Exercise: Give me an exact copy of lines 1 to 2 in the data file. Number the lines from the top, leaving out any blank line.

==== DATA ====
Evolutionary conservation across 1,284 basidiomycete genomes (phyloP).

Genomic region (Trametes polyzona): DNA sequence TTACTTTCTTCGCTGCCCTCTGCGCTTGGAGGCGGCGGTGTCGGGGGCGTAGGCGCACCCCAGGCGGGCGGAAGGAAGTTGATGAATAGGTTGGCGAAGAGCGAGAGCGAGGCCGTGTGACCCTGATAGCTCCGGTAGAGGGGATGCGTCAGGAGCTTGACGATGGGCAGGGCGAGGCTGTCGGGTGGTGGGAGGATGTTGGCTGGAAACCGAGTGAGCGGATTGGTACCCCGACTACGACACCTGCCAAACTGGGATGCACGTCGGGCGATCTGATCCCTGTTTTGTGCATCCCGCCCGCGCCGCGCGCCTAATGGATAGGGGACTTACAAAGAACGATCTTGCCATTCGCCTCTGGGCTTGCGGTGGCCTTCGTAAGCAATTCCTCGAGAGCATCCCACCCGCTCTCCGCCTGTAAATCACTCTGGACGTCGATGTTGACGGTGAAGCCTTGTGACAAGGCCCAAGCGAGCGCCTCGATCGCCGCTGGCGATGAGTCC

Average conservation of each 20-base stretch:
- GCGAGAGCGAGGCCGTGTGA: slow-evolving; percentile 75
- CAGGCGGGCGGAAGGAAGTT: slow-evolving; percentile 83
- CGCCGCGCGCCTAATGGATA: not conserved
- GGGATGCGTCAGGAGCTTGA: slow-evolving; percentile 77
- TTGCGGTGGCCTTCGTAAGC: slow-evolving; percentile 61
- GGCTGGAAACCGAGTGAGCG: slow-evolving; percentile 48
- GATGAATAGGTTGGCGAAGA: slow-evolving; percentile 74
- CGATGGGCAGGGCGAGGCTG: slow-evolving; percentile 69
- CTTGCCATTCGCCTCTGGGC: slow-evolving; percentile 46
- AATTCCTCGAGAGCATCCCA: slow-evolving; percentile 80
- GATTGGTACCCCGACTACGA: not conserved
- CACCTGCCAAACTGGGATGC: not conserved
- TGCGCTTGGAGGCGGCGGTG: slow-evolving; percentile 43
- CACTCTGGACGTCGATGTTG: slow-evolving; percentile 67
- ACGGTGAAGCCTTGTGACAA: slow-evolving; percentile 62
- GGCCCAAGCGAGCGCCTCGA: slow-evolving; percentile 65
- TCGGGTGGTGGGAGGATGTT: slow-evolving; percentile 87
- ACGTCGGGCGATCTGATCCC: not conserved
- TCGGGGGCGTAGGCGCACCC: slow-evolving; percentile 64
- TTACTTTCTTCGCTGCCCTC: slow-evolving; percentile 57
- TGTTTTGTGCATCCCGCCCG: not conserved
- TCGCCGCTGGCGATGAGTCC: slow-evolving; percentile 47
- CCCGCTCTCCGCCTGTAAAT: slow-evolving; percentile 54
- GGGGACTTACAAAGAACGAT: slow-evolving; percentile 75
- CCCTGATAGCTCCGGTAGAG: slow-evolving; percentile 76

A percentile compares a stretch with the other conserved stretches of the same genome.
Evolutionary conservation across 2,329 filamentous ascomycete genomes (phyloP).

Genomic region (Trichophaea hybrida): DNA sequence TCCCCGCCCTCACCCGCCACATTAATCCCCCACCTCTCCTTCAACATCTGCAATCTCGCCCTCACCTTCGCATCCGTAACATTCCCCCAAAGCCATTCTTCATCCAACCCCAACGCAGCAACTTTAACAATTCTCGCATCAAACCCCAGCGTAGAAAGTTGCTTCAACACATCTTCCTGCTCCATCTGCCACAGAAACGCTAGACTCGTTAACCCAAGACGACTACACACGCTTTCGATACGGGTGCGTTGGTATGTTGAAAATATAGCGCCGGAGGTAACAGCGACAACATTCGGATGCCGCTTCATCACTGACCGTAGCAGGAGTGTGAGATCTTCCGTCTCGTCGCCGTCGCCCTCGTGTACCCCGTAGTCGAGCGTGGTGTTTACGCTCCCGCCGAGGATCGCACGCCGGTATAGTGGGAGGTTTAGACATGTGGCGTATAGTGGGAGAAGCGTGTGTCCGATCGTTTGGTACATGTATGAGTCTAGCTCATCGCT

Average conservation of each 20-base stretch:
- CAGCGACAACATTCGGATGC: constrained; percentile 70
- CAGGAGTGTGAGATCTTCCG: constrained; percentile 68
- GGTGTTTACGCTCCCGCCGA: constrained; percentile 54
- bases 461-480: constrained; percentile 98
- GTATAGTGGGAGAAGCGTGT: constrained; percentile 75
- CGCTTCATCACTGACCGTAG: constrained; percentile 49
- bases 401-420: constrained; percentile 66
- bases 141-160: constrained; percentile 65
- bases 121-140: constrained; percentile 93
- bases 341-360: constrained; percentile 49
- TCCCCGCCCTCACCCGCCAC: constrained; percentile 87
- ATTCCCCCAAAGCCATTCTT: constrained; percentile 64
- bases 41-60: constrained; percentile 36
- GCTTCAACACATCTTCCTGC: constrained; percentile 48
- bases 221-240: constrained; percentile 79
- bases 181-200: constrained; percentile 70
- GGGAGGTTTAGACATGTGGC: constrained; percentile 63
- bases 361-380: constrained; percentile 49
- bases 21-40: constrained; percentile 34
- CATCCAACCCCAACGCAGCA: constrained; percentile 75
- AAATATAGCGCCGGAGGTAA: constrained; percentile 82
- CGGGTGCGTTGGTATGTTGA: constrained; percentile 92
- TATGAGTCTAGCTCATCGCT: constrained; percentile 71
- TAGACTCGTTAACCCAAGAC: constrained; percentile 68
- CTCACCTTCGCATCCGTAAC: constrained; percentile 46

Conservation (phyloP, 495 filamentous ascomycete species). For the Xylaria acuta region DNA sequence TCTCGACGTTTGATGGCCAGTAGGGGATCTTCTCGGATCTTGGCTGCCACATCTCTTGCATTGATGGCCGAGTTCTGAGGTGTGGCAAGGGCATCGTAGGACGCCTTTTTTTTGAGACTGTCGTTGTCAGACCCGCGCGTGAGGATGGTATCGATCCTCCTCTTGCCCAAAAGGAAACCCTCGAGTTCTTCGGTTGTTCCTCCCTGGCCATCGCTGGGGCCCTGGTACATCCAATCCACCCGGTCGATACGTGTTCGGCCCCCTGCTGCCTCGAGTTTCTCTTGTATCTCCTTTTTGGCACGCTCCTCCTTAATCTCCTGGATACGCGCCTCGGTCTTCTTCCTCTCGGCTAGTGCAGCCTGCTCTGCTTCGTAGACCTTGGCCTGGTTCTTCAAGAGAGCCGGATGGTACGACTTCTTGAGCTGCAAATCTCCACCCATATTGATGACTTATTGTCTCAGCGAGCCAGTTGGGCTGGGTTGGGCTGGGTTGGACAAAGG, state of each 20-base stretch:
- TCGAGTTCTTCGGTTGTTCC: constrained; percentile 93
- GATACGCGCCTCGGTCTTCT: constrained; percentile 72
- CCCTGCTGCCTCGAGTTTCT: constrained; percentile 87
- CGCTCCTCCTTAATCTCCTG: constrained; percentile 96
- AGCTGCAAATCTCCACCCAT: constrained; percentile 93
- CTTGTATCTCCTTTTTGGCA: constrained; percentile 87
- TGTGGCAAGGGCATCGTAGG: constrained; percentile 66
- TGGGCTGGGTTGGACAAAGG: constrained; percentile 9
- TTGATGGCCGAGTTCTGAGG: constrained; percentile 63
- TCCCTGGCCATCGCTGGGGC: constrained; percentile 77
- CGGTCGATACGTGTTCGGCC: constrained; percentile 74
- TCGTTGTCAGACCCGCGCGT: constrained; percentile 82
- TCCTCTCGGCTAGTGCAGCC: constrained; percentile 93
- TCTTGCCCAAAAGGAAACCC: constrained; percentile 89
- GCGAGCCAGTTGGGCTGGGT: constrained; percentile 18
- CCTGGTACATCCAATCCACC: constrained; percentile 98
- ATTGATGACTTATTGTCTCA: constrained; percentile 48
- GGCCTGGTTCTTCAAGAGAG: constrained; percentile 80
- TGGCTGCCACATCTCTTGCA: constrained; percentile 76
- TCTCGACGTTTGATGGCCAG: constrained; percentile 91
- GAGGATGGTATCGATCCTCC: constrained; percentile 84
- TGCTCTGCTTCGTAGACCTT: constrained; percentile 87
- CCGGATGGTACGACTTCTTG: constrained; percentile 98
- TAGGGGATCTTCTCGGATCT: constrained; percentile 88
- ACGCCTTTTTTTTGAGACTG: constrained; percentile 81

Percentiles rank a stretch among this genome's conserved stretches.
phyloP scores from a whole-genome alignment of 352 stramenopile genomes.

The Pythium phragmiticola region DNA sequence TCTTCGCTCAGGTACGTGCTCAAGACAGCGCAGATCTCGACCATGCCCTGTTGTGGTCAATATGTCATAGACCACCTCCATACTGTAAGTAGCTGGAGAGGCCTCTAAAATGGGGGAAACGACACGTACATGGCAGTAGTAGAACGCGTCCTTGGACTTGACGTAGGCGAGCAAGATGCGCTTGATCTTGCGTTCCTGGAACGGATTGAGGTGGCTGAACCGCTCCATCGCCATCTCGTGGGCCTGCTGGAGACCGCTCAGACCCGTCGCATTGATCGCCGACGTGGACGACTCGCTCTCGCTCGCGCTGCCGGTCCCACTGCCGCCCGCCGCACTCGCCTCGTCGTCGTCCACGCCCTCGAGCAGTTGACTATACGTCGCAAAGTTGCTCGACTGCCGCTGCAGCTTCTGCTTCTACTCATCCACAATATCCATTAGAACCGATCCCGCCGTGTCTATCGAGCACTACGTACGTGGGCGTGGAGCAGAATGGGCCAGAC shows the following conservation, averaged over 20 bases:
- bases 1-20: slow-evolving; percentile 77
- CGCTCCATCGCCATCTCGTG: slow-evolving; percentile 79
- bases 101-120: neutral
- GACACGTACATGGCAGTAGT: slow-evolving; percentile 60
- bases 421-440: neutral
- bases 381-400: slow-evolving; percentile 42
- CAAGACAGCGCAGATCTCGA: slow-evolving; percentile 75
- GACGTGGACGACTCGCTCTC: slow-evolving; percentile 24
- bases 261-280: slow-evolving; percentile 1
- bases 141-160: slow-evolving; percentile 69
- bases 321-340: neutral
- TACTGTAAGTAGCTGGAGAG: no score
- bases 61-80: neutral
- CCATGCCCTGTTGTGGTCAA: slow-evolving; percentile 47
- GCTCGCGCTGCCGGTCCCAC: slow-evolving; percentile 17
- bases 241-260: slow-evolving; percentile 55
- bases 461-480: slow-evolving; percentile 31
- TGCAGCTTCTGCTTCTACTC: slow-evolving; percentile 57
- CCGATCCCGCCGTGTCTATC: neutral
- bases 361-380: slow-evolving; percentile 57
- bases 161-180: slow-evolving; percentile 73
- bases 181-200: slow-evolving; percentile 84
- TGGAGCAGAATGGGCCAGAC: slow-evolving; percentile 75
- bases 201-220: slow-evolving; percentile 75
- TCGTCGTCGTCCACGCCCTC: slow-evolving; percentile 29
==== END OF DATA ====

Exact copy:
Evolutionary conservation across 1,284 basidiomycete genomes (phyloP).

Genomic region (Trametes polyzona): DNA sequence TTACTTTCTTCGCTGCCCTCTGCGCTTGGAGGCGGCGGTGTCGGGGGCGTAGGCGCACCCCAGGCGGGCGGAAGGAAGTTGATGAATAGGTTGGCGAAGAGCGAGAGCGAGGCCGTGTGACCCTGATAGCTCCGGTAGAGGGGATGCGTCAGGAGCTTGACGATGGGCAGGGCGAGGCTGTCGGGTGGTGGGAGGATGTTGGCTGGAAACCGAGTGAGCGGATTGGTACCCCGACTACGACACCTGCCAAACTGGGATGCACGTCGGGCGATCTGATCCCTGTTTTGTGCATCCCGCCCGCGCCGCGCGCCTAATGGATAGGGGACTTACAAAGAACGATCTTGCCATTCGCCTCTGGGCTTGCGGTGGCCTTCGTAAGCAATTCCTCGAGAGCATCCCACCCGCTCTCCGCCTGTAAATCACTCTGGACGTCGATGTTGACGGTGAAGCCTTGTGACAAGGCCCAAGCGAGCGCCTCGATCGCCGCTGGCGATGAGTCC